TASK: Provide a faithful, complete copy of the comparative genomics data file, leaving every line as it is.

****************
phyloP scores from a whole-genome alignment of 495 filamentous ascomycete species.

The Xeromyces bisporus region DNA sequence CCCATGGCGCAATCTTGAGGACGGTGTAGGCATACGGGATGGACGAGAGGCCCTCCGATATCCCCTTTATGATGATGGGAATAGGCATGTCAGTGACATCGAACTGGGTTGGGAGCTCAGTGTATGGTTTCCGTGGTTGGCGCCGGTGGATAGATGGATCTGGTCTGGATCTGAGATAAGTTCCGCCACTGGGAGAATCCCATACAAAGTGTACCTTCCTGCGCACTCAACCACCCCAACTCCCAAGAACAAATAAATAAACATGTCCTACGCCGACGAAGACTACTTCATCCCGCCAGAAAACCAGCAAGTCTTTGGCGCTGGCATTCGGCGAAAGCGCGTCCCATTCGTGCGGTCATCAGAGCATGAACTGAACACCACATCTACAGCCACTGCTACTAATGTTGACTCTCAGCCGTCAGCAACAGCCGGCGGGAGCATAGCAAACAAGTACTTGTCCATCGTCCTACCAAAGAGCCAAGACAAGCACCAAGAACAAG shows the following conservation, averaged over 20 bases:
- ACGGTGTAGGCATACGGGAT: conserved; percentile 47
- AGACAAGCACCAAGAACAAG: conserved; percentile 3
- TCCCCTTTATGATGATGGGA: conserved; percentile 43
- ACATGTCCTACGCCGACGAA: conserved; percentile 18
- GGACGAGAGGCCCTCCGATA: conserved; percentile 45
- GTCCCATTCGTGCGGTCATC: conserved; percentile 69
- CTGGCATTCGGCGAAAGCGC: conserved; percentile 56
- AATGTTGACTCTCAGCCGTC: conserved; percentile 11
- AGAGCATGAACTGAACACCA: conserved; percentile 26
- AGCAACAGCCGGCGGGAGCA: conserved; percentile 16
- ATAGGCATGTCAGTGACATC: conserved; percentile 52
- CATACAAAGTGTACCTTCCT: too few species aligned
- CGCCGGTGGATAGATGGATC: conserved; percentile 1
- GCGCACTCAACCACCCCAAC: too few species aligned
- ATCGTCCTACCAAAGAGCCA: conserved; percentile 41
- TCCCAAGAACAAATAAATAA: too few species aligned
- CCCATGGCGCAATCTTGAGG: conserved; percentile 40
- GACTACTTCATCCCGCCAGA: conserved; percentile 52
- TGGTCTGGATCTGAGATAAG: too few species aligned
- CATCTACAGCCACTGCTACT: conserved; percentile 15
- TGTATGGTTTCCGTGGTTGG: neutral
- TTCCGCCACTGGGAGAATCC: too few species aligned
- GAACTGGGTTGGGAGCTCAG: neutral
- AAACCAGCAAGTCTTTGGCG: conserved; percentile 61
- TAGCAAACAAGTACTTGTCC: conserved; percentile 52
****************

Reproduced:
phyloP scores from a whole-genome alignment of 495 filamentous ascomycete species.

The Xeromyces bisporus region DNA sequence CCCATGGCGCAATCTTGAGGACGGTGTAGGCATACGGGATGGACGAGAGGCCCTCCGATATCCCCTTTATGATGATGGGAATAGGCATGTCAGTGACATCGAACTGGGTTGGGAGCTCAGTGTATGGTTTCCGTGGTTGGCGCCGGTGGATAGATGGATCTGGTCTGGATCTGAGATAAGTTCCGCCACTGGGAGAATCCCATACAAAGTGTACCTTCCTGCGCACTCAACCACCCCAACTCCCAAGAACAAATAAATAAACATGTCCTACGCCGACGAAGACTACTTCATCCCGCCAGAAAACCAGCAAGTCTTTGGCGCTGGCATTCGGCGAAAGCGCGTCCCATTCGTGCGGTCATCAGAGCATGAACTGAACACCACATCTACAGCCACTGCTACTAATGTTGACTCTCAGCCGTCAGCAACAGCCGGCGGGAGCATAGCAAACAAGTACTTGTCCATCGTCCTACCAAAGAGCCAAGACAAGCACCAAGAACAAG shows the following conservation, averaged over 20 bases:
- ACGGTGTAGGCATACGGGAT: conserved; percentile 47
- AGACAAGCACCAAGAACAAG: conserved; percentile 3
- TCCCCTTTATGATGATGGGA: conserved; percentile 43
- ACATGTCCTACGCCGACGAA: conserved; percentile 18
- GGACGAGAGGCCCTCCGATA: conserved; percentile 45
- GTCCCATTCGTGCGGTCATC: conserved; percentile 69
- CTGGCATTCGGCGAAAGCGC: conserved; percentile 56
- AATGTTGACTCTCAGCCGTC: conserved; percentile 11
- AGAGCATGAACTGAACACCA: conserved; percentile 26
- AGCAACAGCCGGCGGGAGCA: conserved; percentile 16
- ATAGGCATGTCAGTGACATC: conserved; percentile 52
- CATACAAAGTGTACCTTCCT: too few species aligned
- CGCCGGTGGATAGATGGATC: conserved; percentile 1
- GCGCACTCAACCACCCCAAC: too few species aligned
- ATCGTCCTACCAAAGAGCCA: conserved; percentile 41
- TCCCAAGAACAAATAAATAA: too few species aligned
- CCCATGGCGCAATCTTGAGG: conserved; percentile 40
- GACTACTTCATCCCGCCAGA: conserved; percentile 52
- TGGTCTGGATCTGAGATAAG: too few species aligned
- CATCTACAGCCACTGCTACT: conserved; percentile 15
- TGTATGGTTTCCGTGGTTGG: neutral
- TTCCGCCACTGGGAGAATCC: too few species aligned
- GAACTGGGTTGGGAGCTCAG: neutral
- AAACCAGCAAGTCTTTGGCG: conserved; percentile 61
- TAGCAAACAAGTACTTGTCC: conserved; percentile 52